Just came across Archigram a few days ago, incredible ideas– very futuristic from the 60s– It is inspiring to me today.
BLOW OUT VILLAGE
Michael Rakowitz, a New york based artist created inflatable homes for the homesless that work with excess air of the city. His work is a commentary on how the homeless live off the waste of the city. These homes change the idea of space, speak of political and social systems.
“Bill S.’s paraSITE shelter. He requested as many windows as possible, because “homeless people don’t have privacy issues, but they do have security issues. We want to see potential attackers, we want to be visible to the public.” Six windows are placed at eye level for when Bill is seated and six smaller windows for when Bill is reclining.”
George L.’s paraSITE shelter. Made on a budget of $5.00 from trash bags, ZipLoc bags, and clear waterproof packing tape. George requested a system of “ribs” that would be made of semi-translucent trash bags. In between the ribs, he wanted windows to expose the “meat” between the bones.”
The windows are made of Ziploc sandwich bags and serve as pockets to display personal items and signage for the public. Privacy and publicity can be regulated by adding or removing objects.
Design process sketches for a shelter built for Artie, a 62-year-old homeless man living near Madison Square Garden. Artie often stands in line for concert tickets at the request of scalpers. For his paraSITE, Artie requested a domed sitting space for himself and his girlfriend, Myra, connected to a lower, intimate sleeping area for two, “the lovin’ room.”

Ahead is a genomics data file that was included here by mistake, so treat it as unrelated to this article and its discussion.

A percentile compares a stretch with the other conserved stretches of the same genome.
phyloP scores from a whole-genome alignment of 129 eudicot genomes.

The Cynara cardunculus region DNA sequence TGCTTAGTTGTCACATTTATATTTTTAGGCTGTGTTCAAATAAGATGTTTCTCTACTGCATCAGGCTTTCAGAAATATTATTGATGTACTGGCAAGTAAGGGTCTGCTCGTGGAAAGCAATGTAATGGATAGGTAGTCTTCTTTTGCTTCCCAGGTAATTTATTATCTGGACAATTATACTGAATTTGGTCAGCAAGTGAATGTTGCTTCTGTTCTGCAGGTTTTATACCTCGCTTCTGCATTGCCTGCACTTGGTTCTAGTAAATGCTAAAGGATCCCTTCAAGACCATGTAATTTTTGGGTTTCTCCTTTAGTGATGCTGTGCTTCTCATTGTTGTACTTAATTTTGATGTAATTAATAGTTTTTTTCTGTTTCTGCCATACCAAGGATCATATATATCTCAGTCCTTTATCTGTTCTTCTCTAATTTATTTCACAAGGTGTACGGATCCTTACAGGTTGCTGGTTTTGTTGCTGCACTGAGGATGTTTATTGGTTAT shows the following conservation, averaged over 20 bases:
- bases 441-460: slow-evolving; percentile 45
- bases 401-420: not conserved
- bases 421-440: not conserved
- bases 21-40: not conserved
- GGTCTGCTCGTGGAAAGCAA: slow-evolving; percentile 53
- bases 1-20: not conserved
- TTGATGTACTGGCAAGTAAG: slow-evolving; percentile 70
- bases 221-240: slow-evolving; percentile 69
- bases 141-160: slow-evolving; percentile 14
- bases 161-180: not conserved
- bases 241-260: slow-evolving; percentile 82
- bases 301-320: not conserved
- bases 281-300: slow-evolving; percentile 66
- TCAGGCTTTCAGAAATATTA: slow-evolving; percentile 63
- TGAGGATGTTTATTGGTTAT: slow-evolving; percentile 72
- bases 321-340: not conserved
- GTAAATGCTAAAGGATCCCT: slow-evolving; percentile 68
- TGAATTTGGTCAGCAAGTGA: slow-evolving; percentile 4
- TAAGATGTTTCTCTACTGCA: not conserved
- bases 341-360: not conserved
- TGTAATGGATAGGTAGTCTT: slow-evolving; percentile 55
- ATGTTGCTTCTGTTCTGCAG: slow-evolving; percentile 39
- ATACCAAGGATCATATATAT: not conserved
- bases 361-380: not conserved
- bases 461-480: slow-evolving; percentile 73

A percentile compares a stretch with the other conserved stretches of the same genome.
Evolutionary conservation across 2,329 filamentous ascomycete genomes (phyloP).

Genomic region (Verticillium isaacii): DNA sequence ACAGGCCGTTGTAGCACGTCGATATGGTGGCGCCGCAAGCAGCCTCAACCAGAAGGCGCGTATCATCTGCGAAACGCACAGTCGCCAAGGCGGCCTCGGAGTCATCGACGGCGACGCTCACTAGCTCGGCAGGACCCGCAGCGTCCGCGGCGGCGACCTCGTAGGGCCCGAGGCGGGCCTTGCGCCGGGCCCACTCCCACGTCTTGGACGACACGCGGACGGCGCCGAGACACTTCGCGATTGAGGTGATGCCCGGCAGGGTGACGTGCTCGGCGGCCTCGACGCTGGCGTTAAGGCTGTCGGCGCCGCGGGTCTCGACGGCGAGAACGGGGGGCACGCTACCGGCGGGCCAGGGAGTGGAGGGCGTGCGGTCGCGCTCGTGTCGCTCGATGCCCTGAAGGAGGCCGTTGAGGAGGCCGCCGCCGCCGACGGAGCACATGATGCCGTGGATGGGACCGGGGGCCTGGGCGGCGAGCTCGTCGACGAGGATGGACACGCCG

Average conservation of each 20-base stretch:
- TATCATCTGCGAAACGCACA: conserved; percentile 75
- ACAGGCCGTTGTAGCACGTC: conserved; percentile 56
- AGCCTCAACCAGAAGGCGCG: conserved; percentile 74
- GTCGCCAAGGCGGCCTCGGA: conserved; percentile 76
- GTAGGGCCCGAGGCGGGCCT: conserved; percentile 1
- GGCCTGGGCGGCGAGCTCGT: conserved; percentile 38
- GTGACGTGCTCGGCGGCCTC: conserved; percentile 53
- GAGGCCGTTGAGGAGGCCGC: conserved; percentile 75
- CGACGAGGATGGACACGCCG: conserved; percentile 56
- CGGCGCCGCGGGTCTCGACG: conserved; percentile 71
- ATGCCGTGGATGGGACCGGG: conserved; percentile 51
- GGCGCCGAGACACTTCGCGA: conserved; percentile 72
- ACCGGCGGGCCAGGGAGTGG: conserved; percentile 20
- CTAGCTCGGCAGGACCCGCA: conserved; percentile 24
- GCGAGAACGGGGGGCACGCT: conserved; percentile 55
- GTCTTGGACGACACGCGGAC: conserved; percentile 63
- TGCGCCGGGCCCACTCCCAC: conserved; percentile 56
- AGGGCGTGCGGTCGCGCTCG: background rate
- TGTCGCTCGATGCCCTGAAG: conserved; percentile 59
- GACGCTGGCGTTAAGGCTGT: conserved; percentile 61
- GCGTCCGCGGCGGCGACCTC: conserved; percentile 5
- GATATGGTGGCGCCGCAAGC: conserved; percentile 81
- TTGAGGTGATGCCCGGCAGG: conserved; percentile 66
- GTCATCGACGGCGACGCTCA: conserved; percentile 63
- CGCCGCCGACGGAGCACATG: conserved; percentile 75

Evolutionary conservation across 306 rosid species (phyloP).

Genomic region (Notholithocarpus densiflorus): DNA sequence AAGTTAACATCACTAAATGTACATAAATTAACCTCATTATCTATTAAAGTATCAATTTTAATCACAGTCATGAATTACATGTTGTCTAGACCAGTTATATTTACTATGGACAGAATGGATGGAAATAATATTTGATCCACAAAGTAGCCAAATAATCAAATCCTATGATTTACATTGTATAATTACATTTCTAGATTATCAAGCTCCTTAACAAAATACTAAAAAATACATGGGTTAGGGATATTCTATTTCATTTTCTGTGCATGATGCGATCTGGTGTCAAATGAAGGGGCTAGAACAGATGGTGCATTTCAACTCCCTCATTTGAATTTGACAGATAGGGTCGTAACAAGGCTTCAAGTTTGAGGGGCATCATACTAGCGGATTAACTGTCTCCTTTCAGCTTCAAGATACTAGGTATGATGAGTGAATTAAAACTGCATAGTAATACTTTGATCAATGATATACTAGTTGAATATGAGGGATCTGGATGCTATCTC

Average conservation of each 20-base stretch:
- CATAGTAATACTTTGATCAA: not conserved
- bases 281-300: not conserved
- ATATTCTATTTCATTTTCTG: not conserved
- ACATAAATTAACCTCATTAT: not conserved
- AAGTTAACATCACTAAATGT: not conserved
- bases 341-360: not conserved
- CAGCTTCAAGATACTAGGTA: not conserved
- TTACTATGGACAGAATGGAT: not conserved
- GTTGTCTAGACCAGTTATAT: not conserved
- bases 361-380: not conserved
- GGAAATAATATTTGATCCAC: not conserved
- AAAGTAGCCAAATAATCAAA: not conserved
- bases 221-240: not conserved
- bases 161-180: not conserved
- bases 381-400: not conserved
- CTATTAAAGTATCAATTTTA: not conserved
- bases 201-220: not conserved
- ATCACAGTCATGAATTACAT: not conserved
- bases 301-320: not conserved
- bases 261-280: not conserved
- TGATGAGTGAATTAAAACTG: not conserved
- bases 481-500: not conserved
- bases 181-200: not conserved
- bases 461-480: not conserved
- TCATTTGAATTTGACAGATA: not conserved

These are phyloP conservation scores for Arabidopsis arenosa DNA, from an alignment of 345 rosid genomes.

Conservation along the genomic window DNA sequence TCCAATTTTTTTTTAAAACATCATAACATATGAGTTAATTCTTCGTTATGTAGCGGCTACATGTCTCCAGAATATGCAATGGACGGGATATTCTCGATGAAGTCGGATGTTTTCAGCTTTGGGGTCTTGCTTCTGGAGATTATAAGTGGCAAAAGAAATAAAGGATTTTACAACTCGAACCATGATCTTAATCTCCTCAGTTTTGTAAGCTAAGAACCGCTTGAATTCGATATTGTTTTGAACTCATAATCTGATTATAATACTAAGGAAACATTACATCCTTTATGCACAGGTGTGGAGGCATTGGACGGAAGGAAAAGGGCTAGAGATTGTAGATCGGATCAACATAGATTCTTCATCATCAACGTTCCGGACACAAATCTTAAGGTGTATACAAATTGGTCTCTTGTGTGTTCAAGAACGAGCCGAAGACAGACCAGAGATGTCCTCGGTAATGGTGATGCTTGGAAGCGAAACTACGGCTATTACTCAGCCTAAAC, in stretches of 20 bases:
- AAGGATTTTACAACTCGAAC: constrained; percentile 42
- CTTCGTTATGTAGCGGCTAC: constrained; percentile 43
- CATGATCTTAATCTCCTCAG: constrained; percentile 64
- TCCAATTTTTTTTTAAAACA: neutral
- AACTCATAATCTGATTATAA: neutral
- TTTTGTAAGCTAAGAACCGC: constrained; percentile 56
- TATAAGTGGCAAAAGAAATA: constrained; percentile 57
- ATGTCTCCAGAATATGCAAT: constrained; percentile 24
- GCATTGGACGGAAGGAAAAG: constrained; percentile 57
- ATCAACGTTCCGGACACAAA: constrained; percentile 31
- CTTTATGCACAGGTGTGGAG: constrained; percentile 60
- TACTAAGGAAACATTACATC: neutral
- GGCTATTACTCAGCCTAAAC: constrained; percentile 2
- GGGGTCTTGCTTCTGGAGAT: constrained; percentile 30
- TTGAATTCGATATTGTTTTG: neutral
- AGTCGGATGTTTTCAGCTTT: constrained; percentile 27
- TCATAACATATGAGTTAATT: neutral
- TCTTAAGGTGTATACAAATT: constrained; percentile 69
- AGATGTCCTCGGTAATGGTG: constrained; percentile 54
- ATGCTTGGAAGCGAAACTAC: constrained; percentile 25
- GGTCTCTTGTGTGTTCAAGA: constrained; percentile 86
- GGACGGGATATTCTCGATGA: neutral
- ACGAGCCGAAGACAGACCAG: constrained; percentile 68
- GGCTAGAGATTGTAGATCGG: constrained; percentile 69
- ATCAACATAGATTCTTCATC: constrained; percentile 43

Lucy Orta’s work considers the home as something that is dynamic and humans as nomadic. These objects become Architecture , fashion, and products all in one, merging the boundaries between them. You can simply pick up your home and while wearing it as a jacket, settle somewhere else.
Here is an interesting paper called “Dress for Stress Wearable technology and the social body” by Susan Elizabeth Ryan
This paper considers the work of artists, designers, and activists who, since the 1990s, have worked with body covering as survival mechanism and social tool. Individually or within collectives, they call their work art, design, or activism; or all three. The result is a “body of records” of technological, biological, and performable wearables that have not received the attention they deserve, both as art and design, and as vehicles for ideas about threats to species survival and collective experience.
For example, in the early 1990s artists created wearable artworks in the form of survival attire embedded in localized performative events concerned with social connection under adverse circumstances. Lucy Orta is prominent among such practitioners, who formulate clothing the body as critical, social, and ethical practice within an ambient “culture of fear.” (Fig. 1).
I call such work “critical garment discourse” (abbreviated as CGD), a term I propose to mean work in the form of fashion or clothing that concerns not just the body, but notions of dress–and dress, not just as historically viewed or normatively considered, but as experienced, situated and located, and empowered as a medium capable of significant commentary.
Beautiful little paper sculptures with a few simple folds by Kumi Yamashita
found at Potz!Blitz!Szpilman!
IKEA “Hembakat är Bäst” baking book is actually a 140 pages coffee-table book, containing 30 classic swedish baking recipes. They were inspired by high fashion and japanese minimalism and decided to put the ingredients in focus. The recipes are presented as graphic still-life portraits on a warm and colourful stage. And you can find out more about all the details and all the different recipes and pictures of each page HERE.